- #1

latentcorpse

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ok so the answer is to say that since the cube is a closed surface, Gauss' Law tells us that the total flux through the cube is [itex]\frac{Q}{\epsilon_0}[/itex] and then from symmetry 1/6 of that is through each face. so the final answer is [itex]\Phi=\frac{Q}{\epsilon_0}[/itex].

I was wondering why i don't get the same answer when i do it this way:

set it up with cartesian coordinates. let's find the flux through the face with outward normal [itex]\vec{e_x}[/itex].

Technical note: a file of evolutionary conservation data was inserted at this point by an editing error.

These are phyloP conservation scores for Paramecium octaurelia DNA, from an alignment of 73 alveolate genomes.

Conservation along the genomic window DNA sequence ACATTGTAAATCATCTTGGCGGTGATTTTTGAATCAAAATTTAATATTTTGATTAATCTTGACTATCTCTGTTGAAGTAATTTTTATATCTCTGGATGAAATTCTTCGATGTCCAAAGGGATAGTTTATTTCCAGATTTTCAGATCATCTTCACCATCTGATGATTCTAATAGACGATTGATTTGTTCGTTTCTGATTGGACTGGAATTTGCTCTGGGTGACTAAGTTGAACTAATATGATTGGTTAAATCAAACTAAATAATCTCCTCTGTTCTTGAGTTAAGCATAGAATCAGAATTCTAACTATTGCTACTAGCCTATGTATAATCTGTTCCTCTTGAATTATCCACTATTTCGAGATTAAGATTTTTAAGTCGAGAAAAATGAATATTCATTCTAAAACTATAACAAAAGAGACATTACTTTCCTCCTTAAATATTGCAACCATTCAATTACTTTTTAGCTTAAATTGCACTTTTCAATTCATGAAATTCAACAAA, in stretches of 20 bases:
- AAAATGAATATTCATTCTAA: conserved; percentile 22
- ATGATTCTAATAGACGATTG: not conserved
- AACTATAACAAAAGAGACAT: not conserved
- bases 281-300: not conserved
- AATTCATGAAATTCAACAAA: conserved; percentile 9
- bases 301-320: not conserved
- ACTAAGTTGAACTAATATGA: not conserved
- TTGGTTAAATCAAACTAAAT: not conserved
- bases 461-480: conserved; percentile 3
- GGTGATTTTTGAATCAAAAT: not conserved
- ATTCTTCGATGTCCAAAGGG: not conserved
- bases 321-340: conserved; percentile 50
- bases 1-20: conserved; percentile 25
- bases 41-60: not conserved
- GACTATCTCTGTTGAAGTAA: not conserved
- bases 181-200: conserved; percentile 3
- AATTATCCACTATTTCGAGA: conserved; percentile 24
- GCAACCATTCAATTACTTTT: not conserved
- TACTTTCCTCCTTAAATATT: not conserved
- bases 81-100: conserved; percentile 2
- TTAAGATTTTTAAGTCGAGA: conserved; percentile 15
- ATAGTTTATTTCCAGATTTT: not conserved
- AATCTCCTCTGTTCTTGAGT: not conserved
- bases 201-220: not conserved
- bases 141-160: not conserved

[itex]\vec{E}=\frac{Q}{4 \pi \epsilon_0 (\frac{a}{4})^2} \vec{r}[/itex]

now [itex]\vec{r}=(\frac{1}{\sqrt{3}},\frac{1}{\sqrt{3}},\frac{1}{\sqrt{3}},)[/itex] and [itex]\vec{e_x}=(1,0,0)[/itex]

so [itex]\Phi=\int_S \vec{E} \cdot \vec{dA} = \frac{Q}{\pi \epsilon_0 a^2} \vec{r} \cdot \vec{e_x} \int_S dA = \frac{Q}{\pi \epsilon_0 a^2} \frac{1}{\sqrt{3}} a^2[/itex]

which ends up as [itex]\Phi=\frac{Q}{\sqrt{3} \pi \epsilon_0}[/itex]

obviously the first way is much easier but surely it should be possible both ways?